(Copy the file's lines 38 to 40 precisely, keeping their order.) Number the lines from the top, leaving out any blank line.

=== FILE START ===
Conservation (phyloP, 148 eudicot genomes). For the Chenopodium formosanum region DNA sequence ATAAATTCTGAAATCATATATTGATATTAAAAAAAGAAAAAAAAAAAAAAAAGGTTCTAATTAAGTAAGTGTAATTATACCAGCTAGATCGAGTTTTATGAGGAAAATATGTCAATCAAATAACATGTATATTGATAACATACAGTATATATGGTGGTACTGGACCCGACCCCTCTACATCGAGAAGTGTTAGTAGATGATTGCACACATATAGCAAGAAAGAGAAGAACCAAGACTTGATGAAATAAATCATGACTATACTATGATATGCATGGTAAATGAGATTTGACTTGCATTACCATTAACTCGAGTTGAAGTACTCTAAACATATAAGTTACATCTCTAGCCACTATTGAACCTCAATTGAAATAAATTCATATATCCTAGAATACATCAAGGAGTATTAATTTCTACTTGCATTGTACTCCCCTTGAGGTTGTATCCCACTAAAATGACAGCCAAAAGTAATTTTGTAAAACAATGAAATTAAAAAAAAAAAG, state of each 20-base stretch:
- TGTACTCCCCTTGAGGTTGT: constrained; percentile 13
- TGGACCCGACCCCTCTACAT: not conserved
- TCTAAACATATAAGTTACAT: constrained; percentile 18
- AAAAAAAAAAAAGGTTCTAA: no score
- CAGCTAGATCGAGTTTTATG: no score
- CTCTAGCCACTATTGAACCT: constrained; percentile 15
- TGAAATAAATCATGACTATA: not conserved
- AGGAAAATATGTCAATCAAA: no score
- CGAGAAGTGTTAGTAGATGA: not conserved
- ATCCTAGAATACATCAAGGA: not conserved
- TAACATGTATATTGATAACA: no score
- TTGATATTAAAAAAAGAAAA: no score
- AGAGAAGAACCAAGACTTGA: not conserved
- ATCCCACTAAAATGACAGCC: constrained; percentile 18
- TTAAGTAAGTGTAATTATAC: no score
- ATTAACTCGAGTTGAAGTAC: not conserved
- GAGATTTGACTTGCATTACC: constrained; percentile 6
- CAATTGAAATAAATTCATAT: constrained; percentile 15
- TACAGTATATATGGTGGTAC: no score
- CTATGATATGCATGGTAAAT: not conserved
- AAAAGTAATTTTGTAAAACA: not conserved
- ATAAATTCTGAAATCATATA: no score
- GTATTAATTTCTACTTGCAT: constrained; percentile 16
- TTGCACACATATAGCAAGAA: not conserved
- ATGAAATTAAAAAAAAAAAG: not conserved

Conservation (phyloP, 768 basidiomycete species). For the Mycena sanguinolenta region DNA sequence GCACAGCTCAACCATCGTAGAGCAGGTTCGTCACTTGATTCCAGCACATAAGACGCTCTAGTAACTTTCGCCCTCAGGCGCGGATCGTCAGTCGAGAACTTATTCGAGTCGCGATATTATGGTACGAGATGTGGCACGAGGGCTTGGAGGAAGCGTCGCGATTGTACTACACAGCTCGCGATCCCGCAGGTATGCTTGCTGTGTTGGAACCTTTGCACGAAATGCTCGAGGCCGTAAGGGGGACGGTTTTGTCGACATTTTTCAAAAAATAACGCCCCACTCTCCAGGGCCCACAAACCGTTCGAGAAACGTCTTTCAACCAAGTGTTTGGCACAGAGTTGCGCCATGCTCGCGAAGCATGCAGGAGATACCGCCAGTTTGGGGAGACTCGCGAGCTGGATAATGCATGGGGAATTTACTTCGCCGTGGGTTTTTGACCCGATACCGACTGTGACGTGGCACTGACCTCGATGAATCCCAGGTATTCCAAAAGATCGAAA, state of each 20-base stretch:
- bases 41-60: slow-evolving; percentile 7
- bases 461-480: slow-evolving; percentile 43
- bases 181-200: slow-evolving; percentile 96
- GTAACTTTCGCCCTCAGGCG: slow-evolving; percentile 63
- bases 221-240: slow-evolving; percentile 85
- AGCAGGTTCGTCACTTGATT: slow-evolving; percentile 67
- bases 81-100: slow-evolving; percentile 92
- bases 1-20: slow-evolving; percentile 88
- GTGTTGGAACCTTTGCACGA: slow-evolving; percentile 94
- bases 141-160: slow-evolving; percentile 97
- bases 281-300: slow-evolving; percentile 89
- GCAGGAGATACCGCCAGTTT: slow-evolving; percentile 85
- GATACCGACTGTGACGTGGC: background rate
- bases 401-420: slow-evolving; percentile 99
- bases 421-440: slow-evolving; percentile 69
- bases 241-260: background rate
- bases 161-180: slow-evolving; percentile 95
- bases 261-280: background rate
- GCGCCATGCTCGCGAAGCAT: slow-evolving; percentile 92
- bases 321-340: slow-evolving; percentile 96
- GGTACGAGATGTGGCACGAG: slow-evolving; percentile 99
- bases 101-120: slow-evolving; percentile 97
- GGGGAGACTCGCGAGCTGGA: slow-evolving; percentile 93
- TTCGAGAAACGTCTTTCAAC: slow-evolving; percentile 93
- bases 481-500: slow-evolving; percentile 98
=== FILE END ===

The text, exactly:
- bases 281-300: slow-evolving; percentile 89
- GCAGGAGATACCGCCAGTTT: slow-evolving; percentile 85
- GATACCGACTGTGACGTGGC: background rate